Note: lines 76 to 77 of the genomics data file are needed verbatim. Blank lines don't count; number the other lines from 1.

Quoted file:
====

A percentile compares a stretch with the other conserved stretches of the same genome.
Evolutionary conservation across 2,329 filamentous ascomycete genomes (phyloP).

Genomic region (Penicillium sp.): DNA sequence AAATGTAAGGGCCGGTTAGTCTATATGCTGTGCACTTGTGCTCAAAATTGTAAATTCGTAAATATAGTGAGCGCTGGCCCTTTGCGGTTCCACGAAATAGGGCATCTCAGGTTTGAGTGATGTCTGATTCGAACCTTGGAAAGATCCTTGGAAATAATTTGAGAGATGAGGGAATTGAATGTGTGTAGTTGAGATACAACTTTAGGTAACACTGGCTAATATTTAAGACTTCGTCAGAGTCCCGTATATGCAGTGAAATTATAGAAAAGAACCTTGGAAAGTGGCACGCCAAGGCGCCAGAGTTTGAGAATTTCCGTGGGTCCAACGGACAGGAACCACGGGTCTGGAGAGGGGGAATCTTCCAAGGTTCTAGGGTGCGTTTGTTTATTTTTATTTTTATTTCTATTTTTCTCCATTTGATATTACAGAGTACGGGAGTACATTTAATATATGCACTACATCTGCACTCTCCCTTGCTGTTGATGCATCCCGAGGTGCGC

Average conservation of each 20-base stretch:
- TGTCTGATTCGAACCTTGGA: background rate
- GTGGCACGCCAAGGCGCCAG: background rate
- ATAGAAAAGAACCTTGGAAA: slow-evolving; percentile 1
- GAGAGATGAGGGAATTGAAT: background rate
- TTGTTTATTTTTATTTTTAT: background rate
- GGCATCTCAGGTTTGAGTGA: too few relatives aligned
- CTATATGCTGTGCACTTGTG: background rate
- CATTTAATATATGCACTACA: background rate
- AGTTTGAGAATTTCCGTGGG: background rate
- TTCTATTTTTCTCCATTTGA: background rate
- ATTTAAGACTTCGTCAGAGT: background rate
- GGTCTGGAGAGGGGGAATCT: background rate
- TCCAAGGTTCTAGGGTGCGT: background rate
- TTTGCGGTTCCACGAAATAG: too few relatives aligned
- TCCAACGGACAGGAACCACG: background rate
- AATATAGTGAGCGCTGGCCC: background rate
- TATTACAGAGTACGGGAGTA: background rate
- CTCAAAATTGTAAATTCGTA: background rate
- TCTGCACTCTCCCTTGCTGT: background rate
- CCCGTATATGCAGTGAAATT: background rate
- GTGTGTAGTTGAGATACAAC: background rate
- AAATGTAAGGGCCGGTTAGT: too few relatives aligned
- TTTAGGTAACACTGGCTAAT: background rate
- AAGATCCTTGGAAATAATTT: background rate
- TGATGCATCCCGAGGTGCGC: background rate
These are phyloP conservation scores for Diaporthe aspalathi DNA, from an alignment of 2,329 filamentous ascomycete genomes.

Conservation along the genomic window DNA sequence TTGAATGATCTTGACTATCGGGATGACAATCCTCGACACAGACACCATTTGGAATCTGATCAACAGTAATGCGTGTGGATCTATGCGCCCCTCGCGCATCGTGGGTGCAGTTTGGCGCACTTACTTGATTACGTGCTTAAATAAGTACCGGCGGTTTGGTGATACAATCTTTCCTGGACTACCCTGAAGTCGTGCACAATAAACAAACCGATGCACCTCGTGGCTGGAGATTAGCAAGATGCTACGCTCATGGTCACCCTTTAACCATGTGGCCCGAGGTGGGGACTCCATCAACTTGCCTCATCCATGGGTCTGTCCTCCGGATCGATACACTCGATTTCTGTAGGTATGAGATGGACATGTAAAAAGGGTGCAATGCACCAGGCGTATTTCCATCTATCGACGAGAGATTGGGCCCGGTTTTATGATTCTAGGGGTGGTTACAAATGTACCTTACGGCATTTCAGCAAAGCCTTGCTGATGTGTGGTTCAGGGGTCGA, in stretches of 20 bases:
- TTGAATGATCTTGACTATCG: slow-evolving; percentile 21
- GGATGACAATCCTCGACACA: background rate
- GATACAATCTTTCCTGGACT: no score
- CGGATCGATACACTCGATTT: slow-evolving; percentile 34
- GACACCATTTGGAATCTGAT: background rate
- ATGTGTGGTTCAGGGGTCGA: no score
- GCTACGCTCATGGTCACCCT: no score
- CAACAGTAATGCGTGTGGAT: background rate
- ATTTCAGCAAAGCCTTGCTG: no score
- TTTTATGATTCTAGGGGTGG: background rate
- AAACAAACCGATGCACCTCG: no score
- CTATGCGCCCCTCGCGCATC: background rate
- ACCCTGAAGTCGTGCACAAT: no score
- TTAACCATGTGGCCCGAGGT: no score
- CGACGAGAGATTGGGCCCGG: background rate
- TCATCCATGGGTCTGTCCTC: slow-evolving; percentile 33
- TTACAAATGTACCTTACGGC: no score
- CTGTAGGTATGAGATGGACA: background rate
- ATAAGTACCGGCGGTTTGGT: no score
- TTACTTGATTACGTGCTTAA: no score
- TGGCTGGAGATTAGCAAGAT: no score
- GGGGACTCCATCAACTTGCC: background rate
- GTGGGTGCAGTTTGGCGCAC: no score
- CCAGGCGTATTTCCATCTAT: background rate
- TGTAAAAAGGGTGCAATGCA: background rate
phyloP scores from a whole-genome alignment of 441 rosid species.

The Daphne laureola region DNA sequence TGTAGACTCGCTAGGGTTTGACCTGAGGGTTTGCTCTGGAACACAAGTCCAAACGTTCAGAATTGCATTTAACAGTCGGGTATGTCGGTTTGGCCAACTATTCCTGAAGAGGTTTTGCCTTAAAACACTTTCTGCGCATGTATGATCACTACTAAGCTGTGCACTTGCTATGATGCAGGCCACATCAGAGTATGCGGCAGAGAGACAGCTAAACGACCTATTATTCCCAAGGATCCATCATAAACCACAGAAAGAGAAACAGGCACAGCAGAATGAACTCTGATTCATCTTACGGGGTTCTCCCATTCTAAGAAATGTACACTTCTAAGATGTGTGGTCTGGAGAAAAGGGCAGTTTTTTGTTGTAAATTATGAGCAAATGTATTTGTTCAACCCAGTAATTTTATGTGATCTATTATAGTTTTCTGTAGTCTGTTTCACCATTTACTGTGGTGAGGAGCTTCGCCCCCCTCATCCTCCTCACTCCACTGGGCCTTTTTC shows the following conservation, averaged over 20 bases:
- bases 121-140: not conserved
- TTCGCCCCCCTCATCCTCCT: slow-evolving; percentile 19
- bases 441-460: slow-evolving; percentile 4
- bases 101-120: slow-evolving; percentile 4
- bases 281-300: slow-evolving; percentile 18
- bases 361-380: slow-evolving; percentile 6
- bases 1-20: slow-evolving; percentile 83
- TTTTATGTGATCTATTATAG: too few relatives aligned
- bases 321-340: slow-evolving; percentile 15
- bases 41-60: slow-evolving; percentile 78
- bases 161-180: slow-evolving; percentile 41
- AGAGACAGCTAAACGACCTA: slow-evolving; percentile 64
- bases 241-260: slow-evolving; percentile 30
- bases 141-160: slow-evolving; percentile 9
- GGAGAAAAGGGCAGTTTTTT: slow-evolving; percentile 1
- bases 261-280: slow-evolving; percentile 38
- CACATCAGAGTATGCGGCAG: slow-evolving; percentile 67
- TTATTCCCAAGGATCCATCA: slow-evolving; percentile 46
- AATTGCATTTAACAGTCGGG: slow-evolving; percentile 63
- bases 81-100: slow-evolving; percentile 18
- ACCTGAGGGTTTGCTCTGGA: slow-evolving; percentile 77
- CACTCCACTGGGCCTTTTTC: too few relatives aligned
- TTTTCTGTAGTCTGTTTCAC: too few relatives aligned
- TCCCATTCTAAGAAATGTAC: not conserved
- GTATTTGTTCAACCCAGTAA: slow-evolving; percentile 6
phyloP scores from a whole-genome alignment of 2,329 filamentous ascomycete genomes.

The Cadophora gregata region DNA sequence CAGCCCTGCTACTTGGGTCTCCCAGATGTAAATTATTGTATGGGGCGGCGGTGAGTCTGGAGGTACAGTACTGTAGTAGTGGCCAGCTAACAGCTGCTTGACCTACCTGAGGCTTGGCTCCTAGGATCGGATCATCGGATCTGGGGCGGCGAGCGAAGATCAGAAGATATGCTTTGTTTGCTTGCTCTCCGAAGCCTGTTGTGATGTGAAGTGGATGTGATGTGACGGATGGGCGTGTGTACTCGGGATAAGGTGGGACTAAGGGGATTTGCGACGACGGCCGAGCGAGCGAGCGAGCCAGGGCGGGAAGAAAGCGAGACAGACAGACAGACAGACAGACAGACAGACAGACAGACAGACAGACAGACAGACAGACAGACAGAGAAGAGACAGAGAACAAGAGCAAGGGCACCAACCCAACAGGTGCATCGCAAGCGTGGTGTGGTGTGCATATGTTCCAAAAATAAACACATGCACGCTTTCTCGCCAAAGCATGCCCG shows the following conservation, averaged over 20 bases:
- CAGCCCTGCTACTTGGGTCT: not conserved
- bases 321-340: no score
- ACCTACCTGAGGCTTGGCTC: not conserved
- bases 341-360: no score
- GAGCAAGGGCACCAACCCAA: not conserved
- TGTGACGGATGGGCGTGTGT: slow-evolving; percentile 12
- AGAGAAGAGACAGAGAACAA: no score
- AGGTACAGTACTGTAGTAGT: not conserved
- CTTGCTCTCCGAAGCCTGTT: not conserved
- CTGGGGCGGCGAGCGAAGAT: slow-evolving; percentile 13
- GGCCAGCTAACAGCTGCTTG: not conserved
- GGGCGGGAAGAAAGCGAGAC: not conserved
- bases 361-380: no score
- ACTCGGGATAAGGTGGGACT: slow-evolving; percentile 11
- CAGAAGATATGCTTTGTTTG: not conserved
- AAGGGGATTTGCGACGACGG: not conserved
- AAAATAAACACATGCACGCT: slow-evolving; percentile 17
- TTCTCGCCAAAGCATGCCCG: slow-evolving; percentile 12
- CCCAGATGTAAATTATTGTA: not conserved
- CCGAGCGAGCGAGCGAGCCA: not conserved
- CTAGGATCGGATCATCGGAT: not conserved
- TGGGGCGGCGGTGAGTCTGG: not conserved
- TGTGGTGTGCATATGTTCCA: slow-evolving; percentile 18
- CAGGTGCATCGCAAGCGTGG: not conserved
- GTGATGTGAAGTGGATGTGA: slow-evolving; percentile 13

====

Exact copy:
- TTATTCCCAAGGATCCATCA: slow-evolving; percentile 46
- AATTGCATTTAACAGTCGGG: slow-evolving; percentile 63